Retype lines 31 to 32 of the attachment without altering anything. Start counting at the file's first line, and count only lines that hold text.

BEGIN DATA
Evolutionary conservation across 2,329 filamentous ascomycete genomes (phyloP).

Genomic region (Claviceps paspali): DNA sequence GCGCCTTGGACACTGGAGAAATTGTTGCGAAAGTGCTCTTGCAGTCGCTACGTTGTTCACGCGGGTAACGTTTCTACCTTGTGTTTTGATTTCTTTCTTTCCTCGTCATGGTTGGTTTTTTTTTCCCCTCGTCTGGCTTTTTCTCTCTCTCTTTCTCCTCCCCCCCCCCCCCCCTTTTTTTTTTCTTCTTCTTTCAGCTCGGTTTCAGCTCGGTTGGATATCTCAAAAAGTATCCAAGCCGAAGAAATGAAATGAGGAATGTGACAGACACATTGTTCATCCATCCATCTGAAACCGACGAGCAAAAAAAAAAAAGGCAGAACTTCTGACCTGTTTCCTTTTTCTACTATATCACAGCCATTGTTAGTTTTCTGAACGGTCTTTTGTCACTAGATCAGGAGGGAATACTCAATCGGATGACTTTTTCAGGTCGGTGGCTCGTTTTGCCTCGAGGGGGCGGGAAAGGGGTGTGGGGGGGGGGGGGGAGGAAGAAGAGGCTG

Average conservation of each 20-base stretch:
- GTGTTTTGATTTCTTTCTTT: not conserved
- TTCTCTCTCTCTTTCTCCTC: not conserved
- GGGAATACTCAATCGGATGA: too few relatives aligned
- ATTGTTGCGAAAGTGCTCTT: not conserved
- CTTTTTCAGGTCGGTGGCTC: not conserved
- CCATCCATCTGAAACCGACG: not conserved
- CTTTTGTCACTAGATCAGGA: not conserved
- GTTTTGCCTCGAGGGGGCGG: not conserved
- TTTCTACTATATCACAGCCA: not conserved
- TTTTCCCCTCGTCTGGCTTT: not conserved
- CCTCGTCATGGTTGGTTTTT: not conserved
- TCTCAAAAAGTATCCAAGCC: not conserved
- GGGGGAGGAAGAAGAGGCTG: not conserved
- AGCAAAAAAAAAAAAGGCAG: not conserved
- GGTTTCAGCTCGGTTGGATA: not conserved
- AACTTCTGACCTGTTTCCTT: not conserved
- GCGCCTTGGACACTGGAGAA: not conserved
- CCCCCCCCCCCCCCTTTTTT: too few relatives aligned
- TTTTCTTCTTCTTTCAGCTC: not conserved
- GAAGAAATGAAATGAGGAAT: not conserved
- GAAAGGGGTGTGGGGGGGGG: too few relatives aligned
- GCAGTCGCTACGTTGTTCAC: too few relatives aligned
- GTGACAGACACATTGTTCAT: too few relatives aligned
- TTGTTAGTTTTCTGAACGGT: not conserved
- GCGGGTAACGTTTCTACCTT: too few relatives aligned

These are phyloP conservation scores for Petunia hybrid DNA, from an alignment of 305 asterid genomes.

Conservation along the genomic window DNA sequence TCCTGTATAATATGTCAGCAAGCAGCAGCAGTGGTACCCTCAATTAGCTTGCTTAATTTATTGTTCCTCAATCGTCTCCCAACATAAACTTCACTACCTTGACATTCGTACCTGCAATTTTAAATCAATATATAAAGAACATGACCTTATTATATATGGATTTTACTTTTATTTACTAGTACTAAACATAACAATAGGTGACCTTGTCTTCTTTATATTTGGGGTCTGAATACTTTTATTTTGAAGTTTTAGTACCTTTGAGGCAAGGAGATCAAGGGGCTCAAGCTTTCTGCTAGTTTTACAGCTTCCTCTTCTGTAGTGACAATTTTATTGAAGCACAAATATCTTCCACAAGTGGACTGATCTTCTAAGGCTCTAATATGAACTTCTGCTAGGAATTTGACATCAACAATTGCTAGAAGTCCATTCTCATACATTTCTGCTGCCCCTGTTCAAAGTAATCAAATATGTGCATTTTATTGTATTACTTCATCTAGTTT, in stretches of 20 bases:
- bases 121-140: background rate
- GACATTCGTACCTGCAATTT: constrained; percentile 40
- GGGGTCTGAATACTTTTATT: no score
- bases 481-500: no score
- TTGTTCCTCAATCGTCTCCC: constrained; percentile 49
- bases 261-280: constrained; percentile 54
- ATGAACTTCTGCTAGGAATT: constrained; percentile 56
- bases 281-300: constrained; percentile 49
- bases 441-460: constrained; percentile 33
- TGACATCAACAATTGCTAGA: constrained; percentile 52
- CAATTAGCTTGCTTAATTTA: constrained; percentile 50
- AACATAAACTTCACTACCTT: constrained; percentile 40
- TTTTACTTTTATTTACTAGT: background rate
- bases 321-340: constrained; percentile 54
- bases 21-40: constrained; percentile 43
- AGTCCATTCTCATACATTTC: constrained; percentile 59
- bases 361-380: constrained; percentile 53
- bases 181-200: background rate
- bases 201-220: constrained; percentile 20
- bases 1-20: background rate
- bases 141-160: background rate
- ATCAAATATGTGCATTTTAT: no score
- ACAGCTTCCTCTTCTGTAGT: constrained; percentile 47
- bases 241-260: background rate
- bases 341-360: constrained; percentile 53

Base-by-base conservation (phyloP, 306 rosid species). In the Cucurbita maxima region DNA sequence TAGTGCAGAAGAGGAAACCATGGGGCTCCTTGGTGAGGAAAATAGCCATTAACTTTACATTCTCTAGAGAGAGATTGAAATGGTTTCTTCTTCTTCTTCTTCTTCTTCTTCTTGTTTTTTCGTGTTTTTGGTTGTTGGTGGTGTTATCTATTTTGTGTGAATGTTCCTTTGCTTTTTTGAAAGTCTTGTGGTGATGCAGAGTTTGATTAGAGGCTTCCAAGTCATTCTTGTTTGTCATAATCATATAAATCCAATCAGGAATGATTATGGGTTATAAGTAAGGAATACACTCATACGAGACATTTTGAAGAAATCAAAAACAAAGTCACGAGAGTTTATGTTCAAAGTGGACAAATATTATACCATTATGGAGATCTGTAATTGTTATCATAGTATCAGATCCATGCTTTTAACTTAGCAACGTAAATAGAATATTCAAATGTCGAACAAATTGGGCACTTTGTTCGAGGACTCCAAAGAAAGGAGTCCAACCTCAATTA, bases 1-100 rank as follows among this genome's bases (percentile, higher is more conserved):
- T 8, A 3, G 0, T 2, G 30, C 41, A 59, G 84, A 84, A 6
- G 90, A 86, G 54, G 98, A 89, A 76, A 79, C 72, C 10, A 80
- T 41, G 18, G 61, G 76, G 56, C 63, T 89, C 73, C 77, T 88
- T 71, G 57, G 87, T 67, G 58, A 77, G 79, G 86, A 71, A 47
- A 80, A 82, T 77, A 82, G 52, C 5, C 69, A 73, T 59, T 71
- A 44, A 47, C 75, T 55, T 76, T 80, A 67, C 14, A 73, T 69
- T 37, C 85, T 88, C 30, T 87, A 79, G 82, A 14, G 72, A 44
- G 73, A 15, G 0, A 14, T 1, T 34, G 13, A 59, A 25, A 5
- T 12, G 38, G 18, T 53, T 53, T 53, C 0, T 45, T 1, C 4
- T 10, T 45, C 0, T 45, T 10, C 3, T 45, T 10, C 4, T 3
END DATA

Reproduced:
- bases 121-140: background rate
- GACATTCGTACCTGCAATTT: constrained; percentile 40